Stem cells beat diabetes in mice
19 Sep, 2012
Scientists have shown that human stem cell transplants can successfully restore insulin production and reverse diabetes in mice.
This exciting discovery by scientists from the University of British Columbia (UBC) and New Jersey-based BetaLogics, a division of Janssen Research & Development, paves the way for a breakthrough treatment for diabetes sufferers around the world.
Diabetes in New Zealand
In New Zealand, type 1 or type 2 diabetes affects some 208 000 people. According to Diabetes New Zealand, 50 more people are diagnosed with the chronic debilitating disease every day. Diabetes is diagnosed when a person has too much glucose (sugar) in the blood, because the pancreas is not making enough insulin. The insulin helps the body absorb sugar and use it for energy. Type 1 sufferers are people who make little or no insulin, as their immune system malfunctions and kills off their insulin-producing cells in the pancreas. They are dependent on insulin injections. Type 2 sufferers are people who have a sluggish pancreas, almost always as a result of being overweight. Type 2 diabetes can be treated with weight loss and regular physical activity, but if this is not successful patients can eventually require insulin injections. Continuing high blood sugar levels can eventually lead to blindness, heart attack, stroke, nerve damage and kidney failure.
There is currently no widely available cure for type 1 diabetes. Experimental transplants of healthy pancreatic cells from human donors have shown to be effective. However, this treatment is severely limited by the availability of donors and means a lifetime of anti-rejection drugs.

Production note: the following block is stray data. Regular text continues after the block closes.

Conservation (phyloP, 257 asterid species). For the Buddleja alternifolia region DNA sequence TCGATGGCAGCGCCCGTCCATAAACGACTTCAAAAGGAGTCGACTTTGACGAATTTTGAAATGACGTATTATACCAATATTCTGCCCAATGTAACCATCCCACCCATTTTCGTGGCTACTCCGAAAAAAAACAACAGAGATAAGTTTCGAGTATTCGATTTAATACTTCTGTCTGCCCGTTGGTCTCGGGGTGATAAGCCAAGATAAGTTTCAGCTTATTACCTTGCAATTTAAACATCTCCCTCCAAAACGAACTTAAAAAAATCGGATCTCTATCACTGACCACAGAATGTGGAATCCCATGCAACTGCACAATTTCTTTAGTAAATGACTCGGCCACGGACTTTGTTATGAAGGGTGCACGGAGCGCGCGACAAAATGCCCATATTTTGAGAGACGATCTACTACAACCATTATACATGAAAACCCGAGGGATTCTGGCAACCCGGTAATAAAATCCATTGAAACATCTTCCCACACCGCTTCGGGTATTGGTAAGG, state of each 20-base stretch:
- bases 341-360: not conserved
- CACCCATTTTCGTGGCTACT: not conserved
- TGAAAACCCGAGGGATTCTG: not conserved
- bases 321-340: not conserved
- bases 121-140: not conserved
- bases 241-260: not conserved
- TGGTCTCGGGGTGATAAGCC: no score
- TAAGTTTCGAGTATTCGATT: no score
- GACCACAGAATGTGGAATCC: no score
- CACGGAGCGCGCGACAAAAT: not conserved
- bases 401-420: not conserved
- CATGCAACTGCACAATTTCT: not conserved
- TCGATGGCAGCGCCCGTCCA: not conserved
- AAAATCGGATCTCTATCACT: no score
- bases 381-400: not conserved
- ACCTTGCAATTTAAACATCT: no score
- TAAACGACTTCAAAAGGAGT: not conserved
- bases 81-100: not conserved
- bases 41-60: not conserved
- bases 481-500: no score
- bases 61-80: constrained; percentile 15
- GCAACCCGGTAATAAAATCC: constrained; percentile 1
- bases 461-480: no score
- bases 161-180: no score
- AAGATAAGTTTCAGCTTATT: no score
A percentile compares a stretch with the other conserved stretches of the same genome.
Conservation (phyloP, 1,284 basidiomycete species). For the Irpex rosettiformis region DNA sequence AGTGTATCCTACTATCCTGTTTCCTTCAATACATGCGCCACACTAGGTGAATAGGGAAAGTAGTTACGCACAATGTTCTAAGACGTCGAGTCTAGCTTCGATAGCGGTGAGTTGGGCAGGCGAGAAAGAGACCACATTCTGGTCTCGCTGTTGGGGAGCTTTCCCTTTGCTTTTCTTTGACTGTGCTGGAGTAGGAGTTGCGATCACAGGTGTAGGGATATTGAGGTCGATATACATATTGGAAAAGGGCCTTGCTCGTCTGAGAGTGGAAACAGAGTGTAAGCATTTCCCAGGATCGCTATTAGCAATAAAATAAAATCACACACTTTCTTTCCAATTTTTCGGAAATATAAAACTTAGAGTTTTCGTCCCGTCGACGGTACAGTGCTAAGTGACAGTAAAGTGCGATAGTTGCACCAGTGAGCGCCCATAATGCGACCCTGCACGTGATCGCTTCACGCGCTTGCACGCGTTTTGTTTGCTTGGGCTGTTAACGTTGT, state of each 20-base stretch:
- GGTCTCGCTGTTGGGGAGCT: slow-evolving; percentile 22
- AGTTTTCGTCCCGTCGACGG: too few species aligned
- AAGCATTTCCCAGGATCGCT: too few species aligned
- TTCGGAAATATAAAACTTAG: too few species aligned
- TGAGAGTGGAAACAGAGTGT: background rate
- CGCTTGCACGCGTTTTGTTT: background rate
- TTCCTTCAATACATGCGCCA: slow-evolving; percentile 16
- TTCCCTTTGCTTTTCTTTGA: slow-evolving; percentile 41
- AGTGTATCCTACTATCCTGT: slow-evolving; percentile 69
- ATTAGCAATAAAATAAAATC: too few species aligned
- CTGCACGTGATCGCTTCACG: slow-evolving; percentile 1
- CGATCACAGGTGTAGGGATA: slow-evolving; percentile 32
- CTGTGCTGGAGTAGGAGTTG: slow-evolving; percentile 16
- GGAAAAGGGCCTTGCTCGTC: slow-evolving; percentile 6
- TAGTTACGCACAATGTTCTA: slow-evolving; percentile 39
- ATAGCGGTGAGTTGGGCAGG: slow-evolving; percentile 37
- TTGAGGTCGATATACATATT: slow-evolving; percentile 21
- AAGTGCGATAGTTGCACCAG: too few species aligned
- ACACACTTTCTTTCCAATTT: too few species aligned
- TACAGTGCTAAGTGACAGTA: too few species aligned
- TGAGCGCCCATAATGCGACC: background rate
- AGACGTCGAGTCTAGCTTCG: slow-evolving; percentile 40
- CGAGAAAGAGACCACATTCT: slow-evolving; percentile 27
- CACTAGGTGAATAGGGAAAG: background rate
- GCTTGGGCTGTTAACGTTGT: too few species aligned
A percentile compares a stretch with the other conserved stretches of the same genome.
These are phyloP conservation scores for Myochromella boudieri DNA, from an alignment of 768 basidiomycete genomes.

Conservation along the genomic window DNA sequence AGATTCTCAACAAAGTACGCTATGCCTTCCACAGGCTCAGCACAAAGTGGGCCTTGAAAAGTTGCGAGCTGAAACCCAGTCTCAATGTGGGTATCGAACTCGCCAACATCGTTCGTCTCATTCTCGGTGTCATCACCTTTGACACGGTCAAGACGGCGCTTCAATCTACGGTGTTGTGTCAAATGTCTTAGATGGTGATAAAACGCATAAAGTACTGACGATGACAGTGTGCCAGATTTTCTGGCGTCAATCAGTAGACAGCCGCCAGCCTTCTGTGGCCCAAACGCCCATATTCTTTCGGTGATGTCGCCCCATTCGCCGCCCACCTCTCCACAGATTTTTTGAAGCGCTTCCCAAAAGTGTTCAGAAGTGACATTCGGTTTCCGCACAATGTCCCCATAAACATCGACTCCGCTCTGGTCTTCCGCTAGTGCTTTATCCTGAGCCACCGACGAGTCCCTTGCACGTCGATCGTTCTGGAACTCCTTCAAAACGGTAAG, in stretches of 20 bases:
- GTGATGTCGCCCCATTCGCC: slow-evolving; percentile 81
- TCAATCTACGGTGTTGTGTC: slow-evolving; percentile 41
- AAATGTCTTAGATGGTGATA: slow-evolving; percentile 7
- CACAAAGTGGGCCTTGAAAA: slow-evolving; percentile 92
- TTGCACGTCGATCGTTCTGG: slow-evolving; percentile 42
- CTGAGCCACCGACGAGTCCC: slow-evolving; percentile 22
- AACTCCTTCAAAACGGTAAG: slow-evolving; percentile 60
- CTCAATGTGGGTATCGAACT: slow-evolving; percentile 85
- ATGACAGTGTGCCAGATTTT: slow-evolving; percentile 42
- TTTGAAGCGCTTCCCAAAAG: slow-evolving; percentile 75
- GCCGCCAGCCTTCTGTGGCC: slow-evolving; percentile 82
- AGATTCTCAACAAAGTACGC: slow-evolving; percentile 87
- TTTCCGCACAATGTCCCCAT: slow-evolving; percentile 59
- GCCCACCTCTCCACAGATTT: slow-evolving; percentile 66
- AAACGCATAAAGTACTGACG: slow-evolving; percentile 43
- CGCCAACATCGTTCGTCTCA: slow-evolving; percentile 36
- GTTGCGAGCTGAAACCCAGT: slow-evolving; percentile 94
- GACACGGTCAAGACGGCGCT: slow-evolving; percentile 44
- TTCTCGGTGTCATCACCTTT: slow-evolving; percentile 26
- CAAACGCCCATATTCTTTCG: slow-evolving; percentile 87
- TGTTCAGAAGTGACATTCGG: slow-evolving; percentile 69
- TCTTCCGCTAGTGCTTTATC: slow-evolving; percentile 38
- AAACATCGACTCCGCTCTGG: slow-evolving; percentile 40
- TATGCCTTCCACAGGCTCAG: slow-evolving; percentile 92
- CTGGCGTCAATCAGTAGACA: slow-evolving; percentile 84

How the human stem cell transplants worked in mice
The new research by the Canadian and American team involved transplanting stem cells under the left kidney of dozens of diabetic mice. The stem cells then matured into insulin-secreting, pancreatic beta-cells, which could automatically sense blood sugar levels to release the right amount of insulin. (This is called the feedback loop, where insulin levels rise or fall based on blood glucose levels.) This allowed the mice to be gradually weaned off insulin injections over 3–4 months – a procedure designed to mimic human clinical conditions. The mice were able to maintain healthy blood sugar levels even when being fed large quantities of sugar. Transplanted cells removed from the mice after several months had all the markings of normal insulin-producing pancreatic cells. Essentially, the mice were cured of their type 1 diabetes.
More research before human trials
Lead researcher Professor Timothy Kieffer, a professor in the Department of Cellular and Physiological Sciences at UBC, said in a press release, “We are very excited by these findings, but additional research is needed before this approach can be tested clinically in humans. The studies were performed in diabetic mice that lacked a properly functioning immune system that would otherwise have rejected the cells. We now need to identify a suitable way of protecting the cells from immune attack so that the transplant can ultimately be performed in the absence of any immunosuppression.”
In addition, the process still needs to be further refined. A few of the mice developed bone or cartilage in areas where the cells were transplanted. In various media interviews, Professor Kieffer explained that, as the researchers also saw cartilage-like cells in some mice, they had failed to restrict for only desirable cells – showing the potential risks of this approach. Further research by the team aims to improve the cultivation techniques and the purity of the initial stem cell batches.
The research was funded by the Canadian Institutes of Health Research, the Stem Cell Network of Canada, Stem Cell Technologies of Vancouver, the Juvenile Diabetes Research Foundation and the Michael Smith Foundation for Health Research.
The study was published in the journal Diabetes.
- 19 September 2012